{snip} ... Do you have to use a laying tool with it? I m planning a Chinese dragon for mundane display and sale, and I really want to get that glossy, shiny
        Message 3 of 9 , Aug 4, 2001
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          {snip}
          >
          > There's also Eterna Mini-twist. About 70 cents a 6yd skein. Colors
          > to match all DMC and Anchor colors. Available from some needlework
          > shops...my not-so LNS doesn't carry it, but then, she doesn't carry
          > *any* silk. Try www.eternasilk.com for a list of shops that carry it.
          >
          > I have a full set of the Eterna stranded silk, which is probably
          > closer to the silk used in period for embroidery, but it's a little
          > trickier to work with than the minitwist, and probably *not* the
          > thread to start doing embroidery with.

          Do you have to use a laying tool with it? I'm planning a Chinese dragon for
          mundane display and sale, and I really want to get that glossy, shiny sheen.

          I shoulda waited and ordered the Eterna... Oh well. Lessons learned.

          {snip}
          >
          > NAYY...
          >
          > jenn
          > --
          > Jenn Ridley

          What's NAYY mean?

          Tasha
        • Jenn Ridley
          ... Depends. On 18 ct canvas, doing satin stitch over 6/7 threads, I do (of course, I m also using 4.5 strands (each strand is really two filaments)). Doing
          Message 4 of 9 , Aug 4, 2001
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            Tasha wrote:
            >Do you have to use a laying tool with it? I'm planning a Chinese dragon for
            >mundane display and sale, and I really want to get that glossy, shiny sheen.

            Depends. On 18 ct canvas, doing satin stitch over 6/7 threads, I do
            (of course, I'm also using 4.5 strands (each strand is really two
            filaments)). Doing the German longstitch piece (32 ct linen, over 4
            threads, using 2 strands), I lay it with my fingers or the needle if
            it seems to be twisting. Doing XS with two strands on *any* count
            fabric, I don't. YMMV

            If you want the smooth shiny look, you probably will want to use a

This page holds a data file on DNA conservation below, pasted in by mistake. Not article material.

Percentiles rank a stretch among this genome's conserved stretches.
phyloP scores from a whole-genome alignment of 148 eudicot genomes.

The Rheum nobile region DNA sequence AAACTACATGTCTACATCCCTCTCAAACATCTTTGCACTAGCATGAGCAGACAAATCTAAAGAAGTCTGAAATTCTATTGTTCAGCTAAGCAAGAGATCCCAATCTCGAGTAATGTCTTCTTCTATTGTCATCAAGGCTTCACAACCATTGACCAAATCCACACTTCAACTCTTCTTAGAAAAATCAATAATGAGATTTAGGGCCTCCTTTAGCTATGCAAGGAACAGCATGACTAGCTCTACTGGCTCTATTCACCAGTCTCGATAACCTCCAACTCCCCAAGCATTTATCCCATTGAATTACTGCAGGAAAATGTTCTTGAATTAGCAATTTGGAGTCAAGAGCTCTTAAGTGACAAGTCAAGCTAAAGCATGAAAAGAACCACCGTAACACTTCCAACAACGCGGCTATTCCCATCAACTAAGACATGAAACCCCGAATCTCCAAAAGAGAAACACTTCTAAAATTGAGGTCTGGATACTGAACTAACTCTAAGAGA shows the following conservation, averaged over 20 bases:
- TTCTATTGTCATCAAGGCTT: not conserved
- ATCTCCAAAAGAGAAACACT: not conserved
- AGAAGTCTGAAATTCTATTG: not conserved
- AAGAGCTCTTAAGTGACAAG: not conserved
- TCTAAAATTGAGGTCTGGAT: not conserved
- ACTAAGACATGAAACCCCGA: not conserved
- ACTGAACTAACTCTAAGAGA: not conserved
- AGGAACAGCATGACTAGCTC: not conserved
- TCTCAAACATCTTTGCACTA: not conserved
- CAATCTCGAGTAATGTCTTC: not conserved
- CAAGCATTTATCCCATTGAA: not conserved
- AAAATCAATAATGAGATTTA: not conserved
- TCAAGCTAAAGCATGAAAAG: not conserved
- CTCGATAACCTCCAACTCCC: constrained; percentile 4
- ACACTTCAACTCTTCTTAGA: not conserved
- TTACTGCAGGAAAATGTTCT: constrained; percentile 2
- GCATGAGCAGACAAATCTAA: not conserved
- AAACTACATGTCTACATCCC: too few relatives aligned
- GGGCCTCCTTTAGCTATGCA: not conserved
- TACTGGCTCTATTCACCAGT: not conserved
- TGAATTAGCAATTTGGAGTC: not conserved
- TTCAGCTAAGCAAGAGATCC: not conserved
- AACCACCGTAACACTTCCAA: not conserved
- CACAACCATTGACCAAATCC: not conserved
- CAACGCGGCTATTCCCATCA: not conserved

laying tool.

            >What's NAYY mean?
            no affiliation, yadda, yadda. It's another one of those internet
            acronyms. I first saw it on a Quiltropolis sewing list two-three
            years ago.


            jenn
            --
            Jenn Ridley
            jridley@...
          • Diane Sawyer
            ... for ... sheen. ... {snip} ... Most excellent, thank you! We now return you to your regularly scheduled Slavic discussions (unless someone wants to chime in
            Message 5 of 9 , Aug 4, 2001
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              > Tasha wrote:
              > >Do you have to use a laying tool with it? I'm planning a Chinese dragon
              for
              > >mundane display and sale, and I really want to get that glossy, shiny
              sheen.
              >
              {snip}
              >
              > If you want the smooth shiny look, you probably will want to use a
              > laying tool.
              >
              > jenn
              > --
              > Jenn Ridley

              Most excellent, thank you!

              We now return you to your regularly scheduled Slavic discussions (unless
              someone wants to chime in with stuff on 13th century Russian embroidery, which
              would be REALLY cool).

              Tasha
            • aislinncc
              ... seams of ... entirely ... I know this is an old thread. Xristina, if you haven t finished your project yet, or started the seams, or just want info on what
              Message 6 of 9 , Dec 26, 2001
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                --- In sig@y..., "Melina York" <myork2@h...> wrote:
                > Hi,
                >
                > I was wondering what kind of technique would be used to stitch the
                seams of
                > clothing from 10th -11th C Kiev. I am planning on doing a piece
                entirely
                > by hand, and want to make sure that I do the seams right.
                >
                > Thanks,
                > Xristina

                I know this is an old thread. Xristina, if you haven't finished your
                project yet, or started the seams, or just want info on what stitches
                are used nowadays to finish seams, email me at
                aislinncc@.... I am willing to make copies of pages in some
                books I have and send them to you via snail mail. The books depict
                seam-joining stitches for Ukrainian and Russian peasant blouses. They
                remind me of macrame and I plan to use one of them to join the seams
                of the blouse I am working on.

                Nadezhda Petrovna Stoianova